My grandfather Z”l, also a Hungarian Holocaust survivor, past away two and a half years ago. I knew, that because of his experience, my decision would have made him proud. After the war, my grandfather who was active in the Dror Zionist movement began to make his way to Eretz Yisrael. He was stopped on the way by his great-uncle who told him that he must first go back to his village to see if his sisters were alive, and indeed one of them was. A passerby came through the village and showed my grandfather a photo of his sister who was rehabilitating in Sweden (where I was later born). Granddad decided to wait for my Nana to return and when she did, it was not long before they were married. They were ready to emigrate by early 1948, when the situation in Israel was anything but desirable and when the British made immigration difficult and traumatic. They were given visas to Australia and off they went.

This side to my grandfather’s Zionism, I knew, and it was enough to ensure me of his Naches. However, the ‘forthcoming faze’ and my commitment to it allowed me to, on numerous occasions, engage with my grandmother about Zionism, for the first time in my life. She told me fascinating stories, for example, one of her uncles who made it to Israel after the war sent her and my grandfather a letter upon hearing of their move to Australia. He told them that “they hadn’t learnt enough” from the Holocaust, i.e. for moving to a country where they still didn’t control their own destiny. Another moving image she portrayed was at our ‘breaking the fast’ meal this Yom Kippur. In honor of the war’s 40th anniversary, my grandmother explained to me how in 1973 my grandfather stayed in bed distraught, watching the television, listening to the radio, and unable to move, he feared it was the end for Israel, the place where he originally planned to make his home.

The night after an emotional, teary, inspiring and unforgettable conversation with my father and grandmother, I did what I do best and went to sleep, knowing that the news was out there.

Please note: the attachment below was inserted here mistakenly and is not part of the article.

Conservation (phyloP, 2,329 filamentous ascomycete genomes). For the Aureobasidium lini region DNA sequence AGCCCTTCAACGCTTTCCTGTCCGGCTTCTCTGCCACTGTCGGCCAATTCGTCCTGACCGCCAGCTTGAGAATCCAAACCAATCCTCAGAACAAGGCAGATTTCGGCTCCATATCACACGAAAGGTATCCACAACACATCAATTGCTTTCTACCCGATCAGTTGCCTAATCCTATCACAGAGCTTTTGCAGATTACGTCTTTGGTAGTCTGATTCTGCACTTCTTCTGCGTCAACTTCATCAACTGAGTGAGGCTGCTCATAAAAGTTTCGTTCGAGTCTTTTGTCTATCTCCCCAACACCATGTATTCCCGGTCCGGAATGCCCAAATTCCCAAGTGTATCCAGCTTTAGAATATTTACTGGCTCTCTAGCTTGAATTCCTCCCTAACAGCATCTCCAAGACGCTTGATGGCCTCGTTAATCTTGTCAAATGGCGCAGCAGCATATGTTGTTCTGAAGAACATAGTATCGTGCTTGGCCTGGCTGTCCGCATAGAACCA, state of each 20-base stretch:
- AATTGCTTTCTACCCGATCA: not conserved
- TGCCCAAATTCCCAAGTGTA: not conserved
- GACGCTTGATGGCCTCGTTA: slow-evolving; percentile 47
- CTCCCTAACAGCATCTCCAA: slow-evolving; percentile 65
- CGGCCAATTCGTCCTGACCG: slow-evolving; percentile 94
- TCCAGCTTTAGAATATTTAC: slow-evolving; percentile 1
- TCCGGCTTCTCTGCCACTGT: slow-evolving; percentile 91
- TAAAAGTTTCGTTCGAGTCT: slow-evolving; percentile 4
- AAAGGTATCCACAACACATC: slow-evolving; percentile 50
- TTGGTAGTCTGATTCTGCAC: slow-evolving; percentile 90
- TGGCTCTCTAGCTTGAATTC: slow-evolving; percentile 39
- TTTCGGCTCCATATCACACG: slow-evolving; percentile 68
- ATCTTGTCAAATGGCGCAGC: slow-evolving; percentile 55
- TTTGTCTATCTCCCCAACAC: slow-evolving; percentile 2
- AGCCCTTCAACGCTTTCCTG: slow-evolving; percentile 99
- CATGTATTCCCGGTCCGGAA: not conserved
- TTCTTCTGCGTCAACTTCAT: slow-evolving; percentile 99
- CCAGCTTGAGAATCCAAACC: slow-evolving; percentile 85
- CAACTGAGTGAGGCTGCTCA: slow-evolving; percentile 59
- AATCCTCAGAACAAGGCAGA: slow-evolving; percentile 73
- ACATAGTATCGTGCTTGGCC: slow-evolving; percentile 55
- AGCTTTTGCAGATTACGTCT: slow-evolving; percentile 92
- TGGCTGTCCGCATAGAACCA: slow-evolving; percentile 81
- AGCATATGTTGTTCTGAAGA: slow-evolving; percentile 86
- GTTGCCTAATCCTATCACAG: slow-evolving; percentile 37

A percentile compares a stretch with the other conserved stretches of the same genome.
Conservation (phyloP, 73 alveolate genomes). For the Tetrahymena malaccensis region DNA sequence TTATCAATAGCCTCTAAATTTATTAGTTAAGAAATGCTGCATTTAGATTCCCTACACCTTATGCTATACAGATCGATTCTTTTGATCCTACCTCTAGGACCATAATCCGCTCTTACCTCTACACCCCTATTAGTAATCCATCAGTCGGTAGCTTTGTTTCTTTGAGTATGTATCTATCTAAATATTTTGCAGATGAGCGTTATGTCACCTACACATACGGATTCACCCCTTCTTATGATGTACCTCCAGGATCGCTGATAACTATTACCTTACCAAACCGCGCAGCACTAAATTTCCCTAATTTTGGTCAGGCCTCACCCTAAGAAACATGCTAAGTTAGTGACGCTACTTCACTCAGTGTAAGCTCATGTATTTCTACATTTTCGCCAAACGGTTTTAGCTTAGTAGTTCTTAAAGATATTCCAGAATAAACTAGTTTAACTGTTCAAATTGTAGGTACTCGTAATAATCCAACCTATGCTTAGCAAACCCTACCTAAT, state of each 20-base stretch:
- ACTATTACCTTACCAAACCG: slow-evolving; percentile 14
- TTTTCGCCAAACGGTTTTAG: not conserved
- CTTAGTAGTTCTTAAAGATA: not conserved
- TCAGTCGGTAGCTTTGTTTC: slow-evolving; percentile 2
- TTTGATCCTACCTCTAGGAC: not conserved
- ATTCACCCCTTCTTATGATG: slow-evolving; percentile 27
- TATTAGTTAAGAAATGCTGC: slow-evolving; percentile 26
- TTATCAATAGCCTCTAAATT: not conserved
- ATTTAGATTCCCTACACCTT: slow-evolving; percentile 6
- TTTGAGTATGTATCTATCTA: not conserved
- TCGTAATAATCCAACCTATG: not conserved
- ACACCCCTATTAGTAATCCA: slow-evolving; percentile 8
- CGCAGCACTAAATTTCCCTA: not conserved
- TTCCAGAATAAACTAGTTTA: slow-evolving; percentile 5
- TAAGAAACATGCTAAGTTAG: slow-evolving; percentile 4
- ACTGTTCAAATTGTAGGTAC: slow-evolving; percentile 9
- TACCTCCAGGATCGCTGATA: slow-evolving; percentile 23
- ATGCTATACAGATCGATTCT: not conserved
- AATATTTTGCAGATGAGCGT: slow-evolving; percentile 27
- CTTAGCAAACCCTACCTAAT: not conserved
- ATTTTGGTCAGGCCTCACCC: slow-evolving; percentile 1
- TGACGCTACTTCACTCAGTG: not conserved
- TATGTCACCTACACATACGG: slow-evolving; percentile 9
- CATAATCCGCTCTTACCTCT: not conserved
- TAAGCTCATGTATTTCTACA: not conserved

At the wee hour of 11am on a Friday, I awoke to the sound of an Argentinian lady sobbing at the end of my bed and after spending five months at Kiryat Moriah (the home of the English and Spanish speaking Machon), this sound was distinctly familiar. It was my beloved cleaning lady, a heartfelt Catholic motheresque character who has had the pleasure of knowing my skid-marked underwear for twenty years. She was beside herself, asking “why you want to go? I can come visit? Army dangerous, no?” and, most importantly, “who clean for you?”. I had only seen her cry once before, when my sister invited home a Chilean friend she had made in Israel. She said ‘like you and Palestinian, us and Chilean’. I hope Livni and Kerry will solve the Argentinian-Chilean conflict in the current negotiations.

My Nana and my cleaning lady represent the competing dichotomies of the Aliyah process. The practical and the emotional. They divide time, thought, and action and only by considering both can one make Aliyah. It is inevitable that these two are intertwined, but it is important to separate them at times as well. This is the purpose of the forthcoming stage. Taking place immediately prior to the rigorous and stressful ‘preparation stage’ it allows a distinction between the two forces of your journey. It allows you to examine when emotion goes hand in hand with reality and when it challenges practicalities.

For the past three and a half months I have been in this stage. Every discussion I have had, every argument I have entered, every adversity I have faced and every ‘five year plan’ I have designed has made me surer than ever. As P.Diddy would say, ‘Tell the world, I’m coming home’.